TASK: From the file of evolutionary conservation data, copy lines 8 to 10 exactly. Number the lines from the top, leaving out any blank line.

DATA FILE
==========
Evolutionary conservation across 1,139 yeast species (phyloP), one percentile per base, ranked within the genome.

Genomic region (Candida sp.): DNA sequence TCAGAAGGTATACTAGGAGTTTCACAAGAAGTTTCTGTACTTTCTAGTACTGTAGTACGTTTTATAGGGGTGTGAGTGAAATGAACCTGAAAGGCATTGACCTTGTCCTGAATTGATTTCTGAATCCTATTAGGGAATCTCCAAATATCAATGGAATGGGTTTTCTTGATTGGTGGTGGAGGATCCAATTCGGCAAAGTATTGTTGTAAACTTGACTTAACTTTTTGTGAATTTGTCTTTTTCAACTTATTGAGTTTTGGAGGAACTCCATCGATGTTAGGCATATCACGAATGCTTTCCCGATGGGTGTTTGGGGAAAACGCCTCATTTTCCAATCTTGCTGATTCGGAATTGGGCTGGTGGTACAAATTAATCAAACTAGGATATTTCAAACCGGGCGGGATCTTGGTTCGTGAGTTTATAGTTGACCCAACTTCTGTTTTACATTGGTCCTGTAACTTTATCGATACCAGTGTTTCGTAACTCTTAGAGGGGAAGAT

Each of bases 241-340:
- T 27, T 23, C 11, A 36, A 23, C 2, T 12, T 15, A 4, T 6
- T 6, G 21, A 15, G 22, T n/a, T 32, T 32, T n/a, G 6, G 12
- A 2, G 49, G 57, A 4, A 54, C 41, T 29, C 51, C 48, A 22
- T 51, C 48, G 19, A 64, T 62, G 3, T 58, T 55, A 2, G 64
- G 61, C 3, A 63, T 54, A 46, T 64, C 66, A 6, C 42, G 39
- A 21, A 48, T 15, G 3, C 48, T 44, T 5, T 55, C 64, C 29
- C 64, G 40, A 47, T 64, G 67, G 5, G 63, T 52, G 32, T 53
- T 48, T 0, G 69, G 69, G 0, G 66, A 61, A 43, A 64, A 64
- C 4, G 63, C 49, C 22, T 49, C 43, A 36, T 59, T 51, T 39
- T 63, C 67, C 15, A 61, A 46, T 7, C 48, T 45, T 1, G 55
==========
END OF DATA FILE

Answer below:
- G 61, C 3, A 63, T 54, A 46, T 64, C 66, A 6, C 42, G 39
- A 21, A 48, T 15, G 3, C 48, T 44, T 5, T 55, C 64, C 29
- C 64, G 40, A 47, T 64, G 67, G 5, G 63, T 52, G 32, T 53